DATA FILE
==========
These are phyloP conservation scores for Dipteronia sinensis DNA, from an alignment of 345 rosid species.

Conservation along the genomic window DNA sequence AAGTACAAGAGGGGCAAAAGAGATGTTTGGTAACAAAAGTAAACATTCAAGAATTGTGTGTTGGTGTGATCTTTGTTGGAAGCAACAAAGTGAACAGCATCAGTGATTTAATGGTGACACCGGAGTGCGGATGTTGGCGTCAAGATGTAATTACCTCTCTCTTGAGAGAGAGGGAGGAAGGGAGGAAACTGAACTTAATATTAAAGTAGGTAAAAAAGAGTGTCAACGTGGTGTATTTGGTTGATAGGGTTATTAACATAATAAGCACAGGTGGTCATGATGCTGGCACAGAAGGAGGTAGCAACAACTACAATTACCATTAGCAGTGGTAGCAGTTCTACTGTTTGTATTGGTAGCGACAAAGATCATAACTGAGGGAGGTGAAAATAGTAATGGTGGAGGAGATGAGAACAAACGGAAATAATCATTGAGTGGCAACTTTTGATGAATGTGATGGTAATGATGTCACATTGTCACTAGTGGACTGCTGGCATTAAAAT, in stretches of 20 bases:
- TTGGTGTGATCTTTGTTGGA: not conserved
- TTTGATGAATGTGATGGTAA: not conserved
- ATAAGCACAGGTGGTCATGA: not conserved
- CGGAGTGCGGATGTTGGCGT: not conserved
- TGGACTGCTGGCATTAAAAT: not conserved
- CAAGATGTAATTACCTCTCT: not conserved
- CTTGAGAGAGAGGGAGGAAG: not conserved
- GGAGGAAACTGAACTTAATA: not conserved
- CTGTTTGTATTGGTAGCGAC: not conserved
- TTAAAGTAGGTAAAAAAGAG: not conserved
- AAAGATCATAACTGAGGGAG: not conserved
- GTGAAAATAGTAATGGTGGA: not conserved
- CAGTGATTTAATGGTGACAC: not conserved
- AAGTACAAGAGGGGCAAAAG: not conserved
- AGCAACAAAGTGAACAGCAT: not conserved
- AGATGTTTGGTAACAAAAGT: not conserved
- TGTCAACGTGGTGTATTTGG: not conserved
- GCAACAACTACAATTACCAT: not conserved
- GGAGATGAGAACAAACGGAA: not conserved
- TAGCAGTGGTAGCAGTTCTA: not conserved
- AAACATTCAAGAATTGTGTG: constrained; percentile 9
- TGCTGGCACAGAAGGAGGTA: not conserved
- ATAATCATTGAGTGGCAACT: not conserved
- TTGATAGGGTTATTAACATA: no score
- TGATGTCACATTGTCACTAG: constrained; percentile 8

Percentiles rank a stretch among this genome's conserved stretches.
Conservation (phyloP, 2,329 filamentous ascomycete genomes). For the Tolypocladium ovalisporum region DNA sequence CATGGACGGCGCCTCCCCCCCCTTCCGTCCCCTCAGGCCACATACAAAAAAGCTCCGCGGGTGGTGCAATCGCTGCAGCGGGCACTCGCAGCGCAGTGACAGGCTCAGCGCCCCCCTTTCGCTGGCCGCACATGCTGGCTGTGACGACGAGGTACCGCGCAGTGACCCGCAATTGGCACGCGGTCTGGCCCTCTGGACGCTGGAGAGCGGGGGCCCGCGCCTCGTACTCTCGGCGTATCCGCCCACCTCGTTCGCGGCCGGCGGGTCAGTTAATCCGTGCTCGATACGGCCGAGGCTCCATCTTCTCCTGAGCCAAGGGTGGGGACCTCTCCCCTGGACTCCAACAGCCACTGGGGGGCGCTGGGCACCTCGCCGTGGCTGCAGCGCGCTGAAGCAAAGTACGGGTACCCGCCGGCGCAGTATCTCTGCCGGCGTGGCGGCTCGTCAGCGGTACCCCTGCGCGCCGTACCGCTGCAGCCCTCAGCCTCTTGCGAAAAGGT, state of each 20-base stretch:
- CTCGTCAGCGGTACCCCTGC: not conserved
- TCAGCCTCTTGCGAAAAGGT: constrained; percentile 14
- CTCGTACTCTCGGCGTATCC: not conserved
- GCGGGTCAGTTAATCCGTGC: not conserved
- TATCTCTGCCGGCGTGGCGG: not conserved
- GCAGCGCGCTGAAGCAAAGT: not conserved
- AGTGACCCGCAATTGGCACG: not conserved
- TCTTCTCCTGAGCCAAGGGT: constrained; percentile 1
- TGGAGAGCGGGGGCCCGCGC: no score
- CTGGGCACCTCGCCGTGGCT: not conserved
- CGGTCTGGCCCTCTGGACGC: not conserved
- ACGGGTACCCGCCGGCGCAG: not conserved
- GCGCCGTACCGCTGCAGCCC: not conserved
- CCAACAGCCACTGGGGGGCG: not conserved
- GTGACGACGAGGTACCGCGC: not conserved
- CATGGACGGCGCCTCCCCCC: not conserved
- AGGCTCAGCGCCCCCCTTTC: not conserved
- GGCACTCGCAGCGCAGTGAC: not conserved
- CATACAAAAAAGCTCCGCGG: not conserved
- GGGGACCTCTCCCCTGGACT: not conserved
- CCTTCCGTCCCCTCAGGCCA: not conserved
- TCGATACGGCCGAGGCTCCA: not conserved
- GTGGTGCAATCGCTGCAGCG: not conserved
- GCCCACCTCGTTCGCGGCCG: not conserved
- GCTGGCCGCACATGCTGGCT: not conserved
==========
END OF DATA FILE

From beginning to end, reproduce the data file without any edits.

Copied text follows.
These are phyloP conservation scores for Dipteronia sinensis DNA, from an alignment of 345 rosid species.

Conservation along the genomic window DNA sequence AAGTACAAGAGGGGCAAAAGAGATGTTTGGTAACAAAAGTAAACATTCAAGAATTGTGTGTTGGTGTGATCTTTGTTGGAAGCAACAAAGTGAACAGCATCAGTGATTTAATGGTGACACCGGAGTGCGGATGTTGGCGTCAAGATGTAATTACCTCTCTCTTGAGAGAGAGGGAGGAAGGGAGGAAACTGAACTTAATATTAAAGTAGGTAAAAAAGAGTGTCAACGTGGTGTATTTGGTTGATAGGGTTATTAACATAATAAGCACAGGTGGTCATGATGCTGGCACAGAAGGAGGTAGCAACAACTACAATTACCATTAGCAGTGGTAGCAGTTCTACTGTTTGTATTGGTAGCGACAAAGATCATAACTGAGGGAGGTGAAAATAGTAATGGTGGAGGAGATGAGAACAAACGGAAATAATCATTGAGTGGCAACTTTTGATGAATGTGATGGTAATGATGTCACATTGTCACTAGTGGACTGCTGGCATTAAAAT, in stretches of 20 bases:
- TTGGTGTGATCTTTGTTGGA: not conserved
- TTTGATGAATGTGATGGTAA: not conserved
- ATAAGCACAGGTGGTCATGA: not conserved
- CGGAGTGCGGATGTTGGCGT: not conserved
- TGGACTGCTGGCATTAAAAT: not conserved
- CAAGATGTAATTACCTCTCT: not conserved
- CTTGAGAGAGAGGGAGGAAG: not conserved
- GGAGGAAACTGAACTTAATA: not conserved
- CTGTTTGTATTGGTAGCGAC: not conserved
- TTAAAGTAGGTAAAAAAGAG: not conserved
- AAAGATCATAACTGAGGGAG: not conserved
- GTGAAAATAGTAATGGTGGA: not conserved
- CAGTGATTTAATGGTGACAC: not conserved
- AAGTACAAGAGGGGCAAAAG: not conserved
- AGCAACAAAGTGAACAGCAT: not conserved
- AGATGTTTGGTAACAAAAGT: not conserved
- TGTCAACGTGGTGTATTTGG: not conserved
- GCAACAACTACAATTACCAT: not conserved
- GGAGATGAGAACAAACGGAA: not conserved
- TAGCAGTGGTAGCAGTTCTA: not conserved
- AAACATTCAAGAATTGTGTG: constrained; percentile 9
- TGCTGGCACAGAAGGAGGTA: not conserved
- ATAATCATTGAGTGGCAACT: not conserved
- TTGATAGGGTTATTAACATA: no score
- TGATGTCACATTGTCACTAG: constrained; percentile 8

Percentiles rank a stretch among this genome's conserved stretches.
Conservation (phyloP, 2,329 filamentous ascomycete genomes). For the Tolypocladium ovalisporum region DNA sequence CATGGACGGCGCCTCCCCCCCCTTCCGTCCCCTCAGGCCACATACAAAAAAGCTCCGCGGGTGGTGCAATCGCTGCAGCGGGCACTCGCAGCGCAGTGACAGGCTCAGCGCCCCCCTTTCGCTGGCCGCACATGCTGGCTGTGACGACGAGGTACCGCGCAGTGACCCGCAATTGGCACGCGGTCTGGCCCTCTGGACGCTGGAGAGCGGGGGCCCGCGCCTCGTACTCTCGGCGTATCCGCCCACCTCGTTCGCGGCCGGCGGGTCAGTTAATCCGTGCTCGATACGGCCGAGGCTCCATCTTCTCCTGAGCCAAGGGTGGGGACCTCTCCCCTGGACTCCAACAGCCACTGGGGGGCGCTGGGCACCTCGCCGTGGCTGCAGCGCGCTGAAGCAAAGTACGGGTACCCGCCGGCGCAGTATCTCTGCCGGCGTGGCGGCTCGTCAGCGGTACCCCTGCGCGCCGTACCGCTGCAGCCCTCAGCCTCTTGCGAAAAGGT, state of each 20-base stretch:
- CTCGTCAGCGGTACCCCTGC: not conserved
- TCAGCCTCTTGCGAAAAGGT: constrained; percentile 14
- CTCGTACTCTCGGCGTATCC: not conserved
- GCGGGTCAGTTAATCCGTGC: not conserved
- TATCTCTGCCGGCGTGGCGG: not conserved
- GCAGCGCGCTGAAGCAAAGT: not conserved
- AGTGACCCGCAATTGGCACG: not conserved
- TCTTCTCCTGAGCCAAGGGT: constrained; percentile 1
- TGGAGAGCGGGGGCCCGCGC: no score
- CTGGGCACCTCGCCGTGGCT: not conserved
- CGGTCTGGCCCTCTGGACGC: not conserved
- ACGGGTACCCGCCGGCGCAG: not conserved
- GCGCCGTACCGCTGCAGCCC: not conserved
- CCAACAGCCACTGGGGGGCG: not conserved
- GTGACGACGAGGTACCGCGC: not conserved
- CATGGACGGCGCCTCCCCCC: not conserved
- AGGCTCAGCGCCCCCCTTTC: not conserved
- GGCACTCGCAGCGCAGTGAC: not conserved
- CATACAAAAAAGCTCCGCGG: not conserved
- GGGGACCTCTCCCCTGGACT: not conserved
- CCTTCCGTCCCCTCAGGCCA: not conserved
- TCGATACGGCCGAGGCTCCA: not conserved
- GTGGTGCAATCGCTGCAGCG: not conserved
- GCCCACCTCGTTCGCGGCCG: not conserved
- GCTGGCCGCACATGCTGGCT: not conserved